II. In this account, writer Jeanne Manning says,
The next year he collapsed
from nervous exhaustion and retired from the Navy on doctors’ recommendations.
More than his hard work caused his health to break down. He had
suffered years of deeply-felt disappointments because his life’s
work — the gravitator — had not been recognized by scientific institutions
which could have investigated it.
But the most egregious
version of the tale appears in the book Lost
Science by Gerry Vassilatos. After offering his
own exhaustive version of the so-called Philadelphia Experiment, Vassilatos
professes to have insights into the inner workings of the mind of
a man he never met. Implying that Brown was experimenting with forces
more lethal than the atomic bomb (which, of course, did not yet exist
when Brown left the Navy), Vassilatos writes:
In his tortured thoughts
he saw the empty cities, emptied in a black flash. He saw the twisted
distorted faces when torment was summoned; the black flash slowly
pulling them apart. He heard the cries, the screams of the innocents
enveloped in the black and not appearing once the inky blackness
had passed. He could not easily withdraw from the experiments now,
though moral obligation impelled that movement. Any such declarations
would be declared acts of cowardice, or even of treason. He was
an officer with officer’s duties and oaths to uphold. The war was
on, and he was helping his own nation develop a power more loathsome
and morally abhorrent than the atomic bomb itself. He had to leave
now or forever live with his conscience. What was he to do?
What we know of Dr.
Brown’s “official” disposition after this time period was that he
knew he was in a state of “complete nervous collapse.” The extremity
of his condition forced him out of the research project. His position
in the Project was now permanently “retired,” his classification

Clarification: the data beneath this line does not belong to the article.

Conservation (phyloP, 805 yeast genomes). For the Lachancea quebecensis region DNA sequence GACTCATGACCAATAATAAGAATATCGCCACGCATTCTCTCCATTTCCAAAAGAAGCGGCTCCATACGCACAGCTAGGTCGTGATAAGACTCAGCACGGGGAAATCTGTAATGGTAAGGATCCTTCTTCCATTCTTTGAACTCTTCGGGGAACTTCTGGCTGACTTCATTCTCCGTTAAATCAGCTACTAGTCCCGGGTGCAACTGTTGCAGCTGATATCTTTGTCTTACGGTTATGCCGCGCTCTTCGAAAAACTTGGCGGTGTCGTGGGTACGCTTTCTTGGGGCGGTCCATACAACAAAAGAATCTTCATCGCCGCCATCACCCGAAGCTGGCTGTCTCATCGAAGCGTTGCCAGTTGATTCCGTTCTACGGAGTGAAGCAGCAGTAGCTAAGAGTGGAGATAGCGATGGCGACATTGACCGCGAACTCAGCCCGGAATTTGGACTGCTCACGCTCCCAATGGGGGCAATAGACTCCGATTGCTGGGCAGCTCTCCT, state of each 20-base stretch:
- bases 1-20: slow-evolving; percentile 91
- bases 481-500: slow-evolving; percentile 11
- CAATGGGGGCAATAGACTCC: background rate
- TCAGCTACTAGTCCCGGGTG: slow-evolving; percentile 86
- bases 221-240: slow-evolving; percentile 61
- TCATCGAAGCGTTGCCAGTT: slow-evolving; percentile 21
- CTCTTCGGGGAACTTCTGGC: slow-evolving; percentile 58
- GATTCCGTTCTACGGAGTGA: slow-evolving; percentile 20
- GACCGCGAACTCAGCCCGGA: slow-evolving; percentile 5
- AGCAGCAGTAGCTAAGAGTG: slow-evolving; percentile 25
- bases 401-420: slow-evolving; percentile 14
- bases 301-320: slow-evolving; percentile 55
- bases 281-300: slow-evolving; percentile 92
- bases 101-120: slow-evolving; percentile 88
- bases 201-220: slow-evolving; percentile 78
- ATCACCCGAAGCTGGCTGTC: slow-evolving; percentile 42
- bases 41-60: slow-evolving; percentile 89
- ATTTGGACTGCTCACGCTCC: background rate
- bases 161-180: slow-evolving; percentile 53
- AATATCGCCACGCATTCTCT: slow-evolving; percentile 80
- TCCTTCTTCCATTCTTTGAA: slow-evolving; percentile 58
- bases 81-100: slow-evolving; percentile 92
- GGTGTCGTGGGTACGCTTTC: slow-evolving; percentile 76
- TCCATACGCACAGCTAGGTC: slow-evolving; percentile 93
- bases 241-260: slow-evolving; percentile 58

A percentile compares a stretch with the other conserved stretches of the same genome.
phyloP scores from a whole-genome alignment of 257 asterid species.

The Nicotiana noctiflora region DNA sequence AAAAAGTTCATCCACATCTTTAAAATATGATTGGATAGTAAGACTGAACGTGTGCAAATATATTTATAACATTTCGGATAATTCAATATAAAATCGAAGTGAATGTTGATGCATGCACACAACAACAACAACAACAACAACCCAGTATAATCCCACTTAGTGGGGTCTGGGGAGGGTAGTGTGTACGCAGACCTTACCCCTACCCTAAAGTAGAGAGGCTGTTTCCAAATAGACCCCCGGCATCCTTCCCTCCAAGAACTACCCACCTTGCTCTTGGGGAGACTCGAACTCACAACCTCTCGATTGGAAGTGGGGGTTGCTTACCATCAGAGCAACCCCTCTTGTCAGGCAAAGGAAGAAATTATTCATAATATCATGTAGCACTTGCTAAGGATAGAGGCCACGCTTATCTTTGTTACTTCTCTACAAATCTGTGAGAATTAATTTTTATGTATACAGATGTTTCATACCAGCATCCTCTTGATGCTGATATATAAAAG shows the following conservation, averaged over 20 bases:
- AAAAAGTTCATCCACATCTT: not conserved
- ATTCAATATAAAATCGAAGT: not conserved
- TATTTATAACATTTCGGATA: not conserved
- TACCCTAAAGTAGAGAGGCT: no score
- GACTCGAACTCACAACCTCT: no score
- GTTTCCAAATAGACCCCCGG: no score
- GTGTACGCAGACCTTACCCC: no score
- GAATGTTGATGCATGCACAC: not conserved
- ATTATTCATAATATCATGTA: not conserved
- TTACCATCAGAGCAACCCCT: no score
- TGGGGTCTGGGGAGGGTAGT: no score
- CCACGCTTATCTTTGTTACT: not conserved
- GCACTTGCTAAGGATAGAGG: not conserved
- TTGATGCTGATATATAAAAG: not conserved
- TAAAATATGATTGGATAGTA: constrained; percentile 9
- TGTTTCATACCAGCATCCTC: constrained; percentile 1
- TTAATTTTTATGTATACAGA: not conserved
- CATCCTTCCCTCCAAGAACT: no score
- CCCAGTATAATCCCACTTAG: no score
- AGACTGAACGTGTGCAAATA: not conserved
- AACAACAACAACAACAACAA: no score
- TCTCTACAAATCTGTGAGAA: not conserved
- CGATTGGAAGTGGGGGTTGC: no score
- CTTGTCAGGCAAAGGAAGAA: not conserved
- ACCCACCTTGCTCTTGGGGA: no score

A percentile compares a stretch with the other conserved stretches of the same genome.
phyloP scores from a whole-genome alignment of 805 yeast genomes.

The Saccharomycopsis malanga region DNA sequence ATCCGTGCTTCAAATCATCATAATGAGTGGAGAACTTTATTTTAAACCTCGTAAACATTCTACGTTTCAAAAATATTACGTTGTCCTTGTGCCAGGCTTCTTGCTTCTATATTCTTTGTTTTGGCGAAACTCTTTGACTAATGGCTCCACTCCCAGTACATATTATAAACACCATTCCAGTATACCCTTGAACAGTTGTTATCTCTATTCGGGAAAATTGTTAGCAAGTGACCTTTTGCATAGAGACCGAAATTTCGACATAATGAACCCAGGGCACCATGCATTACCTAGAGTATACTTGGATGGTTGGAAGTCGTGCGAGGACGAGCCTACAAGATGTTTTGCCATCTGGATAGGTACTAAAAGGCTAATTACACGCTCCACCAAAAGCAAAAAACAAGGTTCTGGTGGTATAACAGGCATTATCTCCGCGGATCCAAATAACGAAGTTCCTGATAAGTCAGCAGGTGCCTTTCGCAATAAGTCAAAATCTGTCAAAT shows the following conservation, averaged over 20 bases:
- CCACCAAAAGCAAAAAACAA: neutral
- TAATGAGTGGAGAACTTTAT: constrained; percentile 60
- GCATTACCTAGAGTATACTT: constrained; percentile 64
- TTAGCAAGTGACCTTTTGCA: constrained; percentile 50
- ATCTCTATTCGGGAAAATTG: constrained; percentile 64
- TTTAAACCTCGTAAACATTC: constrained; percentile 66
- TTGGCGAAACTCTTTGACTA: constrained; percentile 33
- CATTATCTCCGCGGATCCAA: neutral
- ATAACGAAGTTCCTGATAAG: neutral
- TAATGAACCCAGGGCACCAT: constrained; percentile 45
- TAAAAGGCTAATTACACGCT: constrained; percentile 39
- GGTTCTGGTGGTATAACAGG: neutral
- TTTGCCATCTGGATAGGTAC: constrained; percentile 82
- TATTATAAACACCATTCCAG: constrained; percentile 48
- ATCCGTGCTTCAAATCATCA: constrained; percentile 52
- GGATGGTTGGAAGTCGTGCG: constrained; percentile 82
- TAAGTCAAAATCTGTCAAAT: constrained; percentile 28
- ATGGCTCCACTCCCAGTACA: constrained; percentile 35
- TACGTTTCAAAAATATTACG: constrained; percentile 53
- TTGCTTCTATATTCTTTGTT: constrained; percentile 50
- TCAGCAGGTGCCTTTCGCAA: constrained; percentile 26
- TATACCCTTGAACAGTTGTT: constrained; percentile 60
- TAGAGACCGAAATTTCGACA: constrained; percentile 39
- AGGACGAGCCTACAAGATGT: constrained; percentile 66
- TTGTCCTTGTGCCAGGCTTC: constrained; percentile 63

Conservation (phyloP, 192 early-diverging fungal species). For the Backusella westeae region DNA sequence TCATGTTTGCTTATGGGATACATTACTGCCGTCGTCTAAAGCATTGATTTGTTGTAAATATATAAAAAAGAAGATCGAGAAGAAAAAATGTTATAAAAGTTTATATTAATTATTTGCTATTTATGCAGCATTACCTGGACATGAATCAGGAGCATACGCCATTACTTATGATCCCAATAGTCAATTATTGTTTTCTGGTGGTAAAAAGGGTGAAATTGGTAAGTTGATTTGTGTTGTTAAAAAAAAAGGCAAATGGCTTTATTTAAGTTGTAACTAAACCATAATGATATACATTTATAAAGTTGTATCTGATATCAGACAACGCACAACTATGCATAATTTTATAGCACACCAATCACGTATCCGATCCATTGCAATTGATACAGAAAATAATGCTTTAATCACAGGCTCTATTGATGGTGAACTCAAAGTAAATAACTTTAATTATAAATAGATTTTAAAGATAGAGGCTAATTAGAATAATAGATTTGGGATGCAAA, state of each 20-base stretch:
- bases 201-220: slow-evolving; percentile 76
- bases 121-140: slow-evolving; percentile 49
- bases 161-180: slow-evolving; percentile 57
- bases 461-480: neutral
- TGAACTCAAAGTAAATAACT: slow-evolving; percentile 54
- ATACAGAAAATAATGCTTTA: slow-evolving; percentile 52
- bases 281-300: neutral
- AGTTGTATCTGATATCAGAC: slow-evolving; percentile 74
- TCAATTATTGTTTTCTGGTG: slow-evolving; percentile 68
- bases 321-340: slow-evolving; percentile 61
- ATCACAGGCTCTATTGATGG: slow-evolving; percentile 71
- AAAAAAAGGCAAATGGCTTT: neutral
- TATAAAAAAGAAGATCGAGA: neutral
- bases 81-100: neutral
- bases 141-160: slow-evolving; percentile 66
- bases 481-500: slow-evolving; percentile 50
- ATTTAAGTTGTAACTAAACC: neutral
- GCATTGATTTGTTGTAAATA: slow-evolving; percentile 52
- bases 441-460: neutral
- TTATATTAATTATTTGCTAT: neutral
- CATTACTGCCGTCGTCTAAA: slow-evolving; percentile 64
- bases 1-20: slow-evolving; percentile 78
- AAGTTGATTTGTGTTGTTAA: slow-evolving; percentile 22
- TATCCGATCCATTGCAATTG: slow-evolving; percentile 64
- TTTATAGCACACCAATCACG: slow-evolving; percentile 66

level “demoted,” Dr. Brown returned home to rest and wait out the
time. There are those who accept the story of his “complete nervous
collapse” without question. There are those who speculate on the
true nature of his withdrawal. Had he sacrificed his own rank and
prestige in order to block progress on a most horrid application
of his technology? Was his “condition” the only logical recourse
left to him in order to be prematurely “retired”? Had he obtained
his purpose in this coverture?
Vassilatos is strong on
sensationalism and weak on documentation. For example, in describing
the “official disposition” of Brown’s Navy career, he alludes to “complete
nervous collapse.” But there are no footnotes in the chapter; nowhere
is any specific source cited for the quoted phrase “complete nervous
It's not possible to determine
the source of Vassilatos' account from the bibliography he offers
at the end of Lost Science; However, there is a nod to the
Borderlands Science Foundation in the acknowledgements. So it is no
stretch to conclude that the source of Vassilatos’ claims is the same
as those alluded to by William Moore: namely, Riley Crabb, founder
of Borderland Sciences. And, given their geographic proximity to each
other in Southern California, we're fairly certain the source of Crabb’s
information is the same Beau Kitselman who first floated the “nervous
breakdown” story in his 1962 essay, “Hello, Stupid.”
* * *
Within two weeks of his
discharge from the Navy, the former lieutenant assumed a post as a